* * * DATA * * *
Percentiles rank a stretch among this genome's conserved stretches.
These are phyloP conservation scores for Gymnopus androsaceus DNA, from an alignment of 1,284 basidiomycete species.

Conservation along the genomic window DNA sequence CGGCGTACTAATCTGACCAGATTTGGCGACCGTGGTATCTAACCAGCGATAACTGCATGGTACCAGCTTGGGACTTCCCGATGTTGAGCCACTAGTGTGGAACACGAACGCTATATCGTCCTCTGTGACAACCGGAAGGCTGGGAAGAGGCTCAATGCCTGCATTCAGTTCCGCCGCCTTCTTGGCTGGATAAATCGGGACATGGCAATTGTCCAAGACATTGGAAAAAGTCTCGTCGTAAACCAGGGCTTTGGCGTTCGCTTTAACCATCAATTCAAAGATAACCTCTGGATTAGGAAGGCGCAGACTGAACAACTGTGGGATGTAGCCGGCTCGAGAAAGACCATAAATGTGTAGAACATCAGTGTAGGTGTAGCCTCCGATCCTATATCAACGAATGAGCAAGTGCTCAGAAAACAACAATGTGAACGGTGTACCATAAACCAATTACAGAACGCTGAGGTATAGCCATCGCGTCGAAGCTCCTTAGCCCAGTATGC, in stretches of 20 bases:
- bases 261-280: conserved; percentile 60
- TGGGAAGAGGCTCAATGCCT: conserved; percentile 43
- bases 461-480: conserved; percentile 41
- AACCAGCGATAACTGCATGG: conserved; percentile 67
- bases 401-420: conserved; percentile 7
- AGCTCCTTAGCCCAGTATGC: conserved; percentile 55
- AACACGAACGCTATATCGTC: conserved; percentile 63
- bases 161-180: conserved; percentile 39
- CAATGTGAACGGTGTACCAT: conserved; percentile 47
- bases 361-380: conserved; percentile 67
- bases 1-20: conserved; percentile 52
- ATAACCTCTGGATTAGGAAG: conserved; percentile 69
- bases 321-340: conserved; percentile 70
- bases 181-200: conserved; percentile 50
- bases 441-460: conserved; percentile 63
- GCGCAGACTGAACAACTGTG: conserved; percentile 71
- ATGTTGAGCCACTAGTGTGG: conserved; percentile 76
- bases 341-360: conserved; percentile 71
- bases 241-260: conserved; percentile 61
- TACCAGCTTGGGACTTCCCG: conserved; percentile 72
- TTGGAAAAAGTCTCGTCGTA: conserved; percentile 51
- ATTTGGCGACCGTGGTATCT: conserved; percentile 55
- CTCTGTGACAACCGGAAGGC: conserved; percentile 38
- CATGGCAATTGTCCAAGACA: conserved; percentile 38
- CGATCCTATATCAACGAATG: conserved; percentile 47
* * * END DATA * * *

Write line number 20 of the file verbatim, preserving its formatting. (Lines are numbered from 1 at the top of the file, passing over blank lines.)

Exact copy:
- ATGTTGAGCCACTAGTGTGG: conserved; percentile 76